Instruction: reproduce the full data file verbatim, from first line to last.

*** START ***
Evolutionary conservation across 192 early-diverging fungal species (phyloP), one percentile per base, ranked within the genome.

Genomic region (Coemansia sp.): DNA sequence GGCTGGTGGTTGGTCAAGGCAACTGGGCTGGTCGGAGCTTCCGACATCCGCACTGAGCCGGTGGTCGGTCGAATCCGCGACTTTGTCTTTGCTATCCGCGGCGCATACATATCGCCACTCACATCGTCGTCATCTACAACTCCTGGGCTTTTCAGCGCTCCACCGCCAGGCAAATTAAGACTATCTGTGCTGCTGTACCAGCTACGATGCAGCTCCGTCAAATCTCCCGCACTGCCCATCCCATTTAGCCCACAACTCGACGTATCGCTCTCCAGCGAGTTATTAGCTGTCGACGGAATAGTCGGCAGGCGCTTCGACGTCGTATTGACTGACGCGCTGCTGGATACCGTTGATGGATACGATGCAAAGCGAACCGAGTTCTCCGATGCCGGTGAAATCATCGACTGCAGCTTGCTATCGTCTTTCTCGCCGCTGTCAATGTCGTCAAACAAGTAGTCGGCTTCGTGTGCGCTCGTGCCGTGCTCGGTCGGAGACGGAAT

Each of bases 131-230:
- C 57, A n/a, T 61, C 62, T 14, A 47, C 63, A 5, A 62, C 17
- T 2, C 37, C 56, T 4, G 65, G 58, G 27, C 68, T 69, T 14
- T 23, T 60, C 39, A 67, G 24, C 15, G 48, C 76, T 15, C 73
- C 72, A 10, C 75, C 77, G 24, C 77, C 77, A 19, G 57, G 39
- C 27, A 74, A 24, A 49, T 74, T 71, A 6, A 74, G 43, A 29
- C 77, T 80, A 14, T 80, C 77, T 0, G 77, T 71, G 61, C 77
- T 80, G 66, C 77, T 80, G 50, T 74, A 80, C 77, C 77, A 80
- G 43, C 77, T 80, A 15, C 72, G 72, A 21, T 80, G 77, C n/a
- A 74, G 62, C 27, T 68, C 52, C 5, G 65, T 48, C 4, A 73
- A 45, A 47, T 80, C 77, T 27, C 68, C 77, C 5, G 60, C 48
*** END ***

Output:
Evolutionary conservation across 192 early-diverging fungal species (phyloP), one percentile per base, ranked within the genome.

Genomic region (Coemansia sp.): DNA sequence GGCTGGTGGTTGGTCAAGGCAACTGGGCTGGTCGGAGCTTCCGACATCCGCACTGAGCCGGTGGTCGGTCGAATCCGCGACTTTGTCTTTGCTATCCGCGGCGCATACATATCGCCACTCACATCGTCGTCATCTACAACTCCTGGGCTTTTCAGCGCTCCACCGCCAGGCAAATTAAGACTATCTGTGCTGCTGTACCAGCTACGATGCAGCTCCGTCAAATCTCCCGCACTGCCCATCCCATTTAGCCCACAACTCGACGTATCGCTCTCCAGCGAGTTATTAGCTGTCGACGGAATAGTCGGCAGGCGCTTCGACGTCGTATTGACTGACGCGCTGCTGGATACCGTTGATGGATACGATGCAAAGCGAACCGAGTTCTCCGATGCCGGTGAAATCATCGACTGCAGCTTGCTATCGTCTTTCTCGCCGCTGTCAATGTCGTCAAACAAGTAGTCGGCTTCGTGTGCGCTCGTGCCGTGCTCGGTCGGAGACGGAAT

Each of bases 131-230:
- C 57, A n/a, T 61, C 62, T 14, A 47, C 63, A 5, A 62, C 17
- T 2, C 37, C 56, T 4, G 65, G 58, G 27, C 68, T 69, T 14
- T 23, T 60, C 39, A 67, G 24, C 15, G 48, C 76, T 15, C 73
- C 72, A 10, C 75, C 77, G 24, C 77, C 77, A 19, G 57, G 39
- C 27, A 74, A 24, A 49, T 74, T 71, A 6, A 74, G 43, A 29
- C 77, T 80, A 14, T 80, C 77, T 0, G 77, T 71, G 61, C 77
- T 80, G 66, C 77, T 80, G 50, T 74, A 80, C 77, C 77, A 80
- G 43, C 77, T 80, A 15, C 72, G 72, A 21, T 80, G 77, C n/a
- A 74, G 62, C 27, T 68, C 52, C 5, G 65, T 48, C 4, A 73
- A 45, A 47, T 80, C 77, T 27, C 68, C 77, C 5, G 60, C 48